Not all philosophers are elitists, of course, but a number of people I’ve come across seem to think that they’re engaged in privileged thinkin’. “I’m wonderin’ bout stuff common folks couldn’t even imagine!” I think of philosophy as just another type of thinkin’, which means that I think philosophers and non-philosophers think about the same stuff. “Like what it would be like if Arnold Schwartzegger was shrunk down to teeny-tiny size and injected into someone’s body like in Inner Space?”  The 1987 action-comedy-adventure, staring Martin Short, Dennis Quaid, and Meg Ryan?! “The Joe Dante picture?” Who? “ME! Directing’s been slow, so I’m taking on roles in third rate puppet shows to supplement my income.” Third rate?!” “Listen: I get paid by the hour, so unless this is going somewhere you better wrap it up!” Right, so, yes, I think about Arnold Schwartzegger being shrunk down to teeny-tiny size. I also think that a philosopher’s no more likely to find the truth or think rigorously than a non-philosopher.

I’m also of the opinion that there’s no necessarily inaccessible knowledge, although some disagree. I’ve had people (more than one!) tell me that there might be biological reasons why I couldn’t know or understand something. “I think they called you retarded,” my friend said. (I had to cite my friend on that one not so you’d know I have friends but because I’m writing a joke research paper. Thanks B.C.!) So if anyone knows something, I think they can explain it to you. And claiming otherwise is just a lie the man made up to keep you down!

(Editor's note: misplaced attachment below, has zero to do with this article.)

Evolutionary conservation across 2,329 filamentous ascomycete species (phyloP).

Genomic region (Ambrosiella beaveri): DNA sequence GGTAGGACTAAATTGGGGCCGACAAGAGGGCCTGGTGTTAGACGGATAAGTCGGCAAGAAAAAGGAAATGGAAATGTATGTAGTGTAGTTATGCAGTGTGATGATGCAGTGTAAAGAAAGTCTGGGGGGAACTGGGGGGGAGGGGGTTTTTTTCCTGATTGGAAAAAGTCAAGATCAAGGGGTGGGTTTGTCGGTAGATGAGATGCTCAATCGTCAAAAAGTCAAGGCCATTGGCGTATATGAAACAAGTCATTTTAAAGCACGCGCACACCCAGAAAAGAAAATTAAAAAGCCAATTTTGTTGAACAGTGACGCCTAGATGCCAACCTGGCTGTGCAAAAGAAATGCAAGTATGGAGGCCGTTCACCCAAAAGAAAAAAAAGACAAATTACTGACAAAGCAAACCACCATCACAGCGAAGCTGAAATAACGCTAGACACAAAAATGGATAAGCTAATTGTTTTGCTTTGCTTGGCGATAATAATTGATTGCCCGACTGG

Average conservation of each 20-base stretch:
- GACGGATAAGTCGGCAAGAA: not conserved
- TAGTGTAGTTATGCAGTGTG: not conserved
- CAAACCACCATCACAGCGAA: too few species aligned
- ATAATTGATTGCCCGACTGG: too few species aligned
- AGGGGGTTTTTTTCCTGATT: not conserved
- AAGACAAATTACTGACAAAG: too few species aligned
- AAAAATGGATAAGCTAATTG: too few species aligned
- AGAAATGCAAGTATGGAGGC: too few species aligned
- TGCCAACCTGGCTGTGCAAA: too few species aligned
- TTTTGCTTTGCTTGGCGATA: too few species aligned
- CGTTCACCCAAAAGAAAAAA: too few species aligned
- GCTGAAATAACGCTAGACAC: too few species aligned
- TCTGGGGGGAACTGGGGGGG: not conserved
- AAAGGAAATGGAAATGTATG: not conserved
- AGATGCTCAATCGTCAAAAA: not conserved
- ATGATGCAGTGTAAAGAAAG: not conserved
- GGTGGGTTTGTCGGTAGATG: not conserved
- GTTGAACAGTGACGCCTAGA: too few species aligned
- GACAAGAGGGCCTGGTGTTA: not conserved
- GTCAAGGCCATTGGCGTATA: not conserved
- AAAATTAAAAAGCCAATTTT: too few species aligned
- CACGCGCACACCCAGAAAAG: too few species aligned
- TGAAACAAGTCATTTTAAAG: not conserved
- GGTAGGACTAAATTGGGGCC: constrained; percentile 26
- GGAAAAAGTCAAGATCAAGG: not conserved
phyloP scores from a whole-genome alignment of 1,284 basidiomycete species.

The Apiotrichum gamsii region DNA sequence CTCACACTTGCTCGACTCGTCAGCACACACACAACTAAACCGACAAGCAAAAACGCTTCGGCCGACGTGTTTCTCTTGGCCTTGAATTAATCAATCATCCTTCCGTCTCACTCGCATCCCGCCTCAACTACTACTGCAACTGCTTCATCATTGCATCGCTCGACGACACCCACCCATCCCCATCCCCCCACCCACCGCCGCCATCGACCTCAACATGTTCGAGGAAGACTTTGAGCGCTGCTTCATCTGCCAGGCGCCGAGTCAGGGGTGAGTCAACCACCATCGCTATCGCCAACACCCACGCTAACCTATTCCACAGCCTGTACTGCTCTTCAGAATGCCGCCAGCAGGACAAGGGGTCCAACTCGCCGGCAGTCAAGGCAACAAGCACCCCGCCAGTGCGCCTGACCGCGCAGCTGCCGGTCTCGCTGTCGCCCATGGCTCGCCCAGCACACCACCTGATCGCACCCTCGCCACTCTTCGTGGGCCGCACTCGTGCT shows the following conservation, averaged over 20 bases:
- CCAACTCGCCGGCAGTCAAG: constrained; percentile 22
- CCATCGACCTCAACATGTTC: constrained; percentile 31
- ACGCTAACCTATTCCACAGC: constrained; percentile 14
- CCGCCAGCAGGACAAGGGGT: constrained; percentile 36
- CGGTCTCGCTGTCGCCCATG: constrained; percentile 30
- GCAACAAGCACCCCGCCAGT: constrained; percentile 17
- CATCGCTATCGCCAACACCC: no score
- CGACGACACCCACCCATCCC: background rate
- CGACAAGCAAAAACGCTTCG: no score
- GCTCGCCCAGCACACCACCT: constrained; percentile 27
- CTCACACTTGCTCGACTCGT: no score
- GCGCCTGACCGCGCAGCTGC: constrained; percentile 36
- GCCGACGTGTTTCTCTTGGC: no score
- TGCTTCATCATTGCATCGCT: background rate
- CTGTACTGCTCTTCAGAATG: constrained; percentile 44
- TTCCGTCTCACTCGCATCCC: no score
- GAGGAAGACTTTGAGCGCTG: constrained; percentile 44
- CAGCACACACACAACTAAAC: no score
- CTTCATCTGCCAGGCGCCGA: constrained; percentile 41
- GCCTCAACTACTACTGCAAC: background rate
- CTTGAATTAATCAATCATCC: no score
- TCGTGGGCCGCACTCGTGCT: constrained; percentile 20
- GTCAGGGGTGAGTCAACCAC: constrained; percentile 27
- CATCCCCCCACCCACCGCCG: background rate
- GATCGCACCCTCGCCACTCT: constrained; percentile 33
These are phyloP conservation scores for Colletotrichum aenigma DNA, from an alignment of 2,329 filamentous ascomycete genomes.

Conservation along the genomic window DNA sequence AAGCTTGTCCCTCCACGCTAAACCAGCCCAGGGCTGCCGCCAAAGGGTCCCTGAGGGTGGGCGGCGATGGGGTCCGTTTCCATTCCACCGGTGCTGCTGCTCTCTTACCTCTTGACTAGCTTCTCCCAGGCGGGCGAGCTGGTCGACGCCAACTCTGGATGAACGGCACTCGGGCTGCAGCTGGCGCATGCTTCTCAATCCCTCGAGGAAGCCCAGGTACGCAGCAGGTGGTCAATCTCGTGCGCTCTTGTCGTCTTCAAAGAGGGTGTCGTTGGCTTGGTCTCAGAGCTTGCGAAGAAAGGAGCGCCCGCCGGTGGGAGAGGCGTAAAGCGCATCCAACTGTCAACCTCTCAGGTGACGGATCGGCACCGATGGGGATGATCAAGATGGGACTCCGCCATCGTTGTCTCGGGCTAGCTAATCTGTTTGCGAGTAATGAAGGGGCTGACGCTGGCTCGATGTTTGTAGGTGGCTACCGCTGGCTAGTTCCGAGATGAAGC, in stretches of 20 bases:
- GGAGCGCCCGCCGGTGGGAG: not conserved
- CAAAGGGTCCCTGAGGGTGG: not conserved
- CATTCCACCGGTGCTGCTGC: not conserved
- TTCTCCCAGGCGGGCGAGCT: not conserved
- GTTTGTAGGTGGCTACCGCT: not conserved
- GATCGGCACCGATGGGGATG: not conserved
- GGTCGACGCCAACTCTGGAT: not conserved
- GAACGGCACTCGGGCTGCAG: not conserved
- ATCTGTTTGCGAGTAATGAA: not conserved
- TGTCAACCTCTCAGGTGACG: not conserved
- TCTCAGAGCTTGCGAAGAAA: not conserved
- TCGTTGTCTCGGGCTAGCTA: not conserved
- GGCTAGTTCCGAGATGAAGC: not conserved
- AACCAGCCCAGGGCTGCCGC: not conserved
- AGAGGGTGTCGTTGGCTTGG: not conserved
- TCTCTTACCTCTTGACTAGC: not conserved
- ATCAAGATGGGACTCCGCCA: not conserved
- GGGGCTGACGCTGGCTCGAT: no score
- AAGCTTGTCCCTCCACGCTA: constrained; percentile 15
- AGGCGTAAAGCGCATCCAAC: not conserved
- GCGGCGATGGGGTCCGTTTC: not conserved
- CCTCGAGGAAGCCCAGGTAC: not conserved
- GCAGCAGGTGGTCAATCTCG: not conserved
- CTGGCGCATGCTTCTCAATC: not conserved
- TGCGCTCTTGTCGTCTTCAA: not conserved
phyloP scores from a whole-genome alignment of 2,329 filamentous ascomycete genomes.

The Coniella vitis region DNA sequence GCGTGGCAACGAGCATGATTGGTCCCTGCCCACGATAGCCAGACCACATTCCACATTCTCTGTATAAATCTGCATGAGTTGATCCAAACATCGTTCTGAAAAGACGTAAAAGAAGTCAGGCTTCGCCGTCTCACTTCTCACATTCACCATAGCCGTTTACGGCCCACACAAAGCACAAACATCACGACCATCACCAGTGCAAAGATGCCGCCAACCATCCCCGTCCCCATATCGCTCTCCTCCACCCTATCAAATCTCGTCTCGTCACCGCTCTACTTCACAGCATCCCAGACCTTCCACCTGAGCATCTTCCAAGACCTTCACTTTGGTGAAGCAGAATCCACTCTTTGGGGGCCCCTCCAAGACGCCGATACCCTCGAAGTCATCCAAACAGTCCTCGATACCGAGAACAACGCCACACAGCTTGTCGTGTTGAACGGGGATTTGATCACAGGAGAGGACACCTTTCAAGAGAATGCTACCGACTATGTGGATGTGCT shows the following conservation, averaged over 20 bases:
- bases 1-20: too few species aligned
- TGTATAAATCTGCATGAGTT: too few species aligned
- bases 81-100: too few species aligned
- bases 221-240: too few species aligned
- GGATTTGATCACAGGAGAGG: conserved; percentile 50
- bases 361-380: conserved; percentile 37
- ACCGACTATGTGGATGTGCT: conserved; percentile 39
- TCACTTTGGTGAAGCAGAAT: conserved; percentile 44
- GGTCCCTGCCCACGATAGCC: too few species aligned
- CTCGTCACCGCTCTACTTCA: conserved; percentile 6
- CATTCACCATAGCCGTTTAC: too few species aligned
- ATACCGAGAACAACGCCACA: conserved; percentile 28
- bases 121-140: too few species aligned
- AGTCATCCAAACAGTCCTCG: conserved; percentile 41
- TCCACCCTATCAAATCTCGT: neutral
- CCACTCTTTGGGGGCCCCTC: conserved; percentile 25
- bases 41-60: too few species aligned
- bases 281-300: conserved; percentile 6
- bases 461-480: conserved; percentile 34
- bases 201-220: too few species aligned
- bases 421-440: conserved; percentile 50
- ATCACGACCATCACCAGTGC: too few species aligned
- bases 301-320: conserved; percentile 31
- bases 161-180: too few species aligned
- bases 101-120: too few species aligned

When philosophers do explain things they often use analogies, which is fine if you recognize that thought experiments only highlight what’s similar between things rather than what’s the same about them. And when people fail to recognize this, they end up taking seriously something that’s absurd, like wondering if we’re always dreaming. Don’t worry, we’re not, because that’s not what it means to dream! Unfortunately, too often philosophers forget or aren’t aware of obvious stuff like what it means to dream or how we use words. Plenty of people make the same mistakes, but they don’t know they’re making them. As a result, people find ludicrous things to be genius. And that’s why hundreds of years later I end up having to write essays explaining how we use words and why we can’t always be dreaming; or why I find myself in a classroom being told that it’s a strike against a theory if it disallows time travel.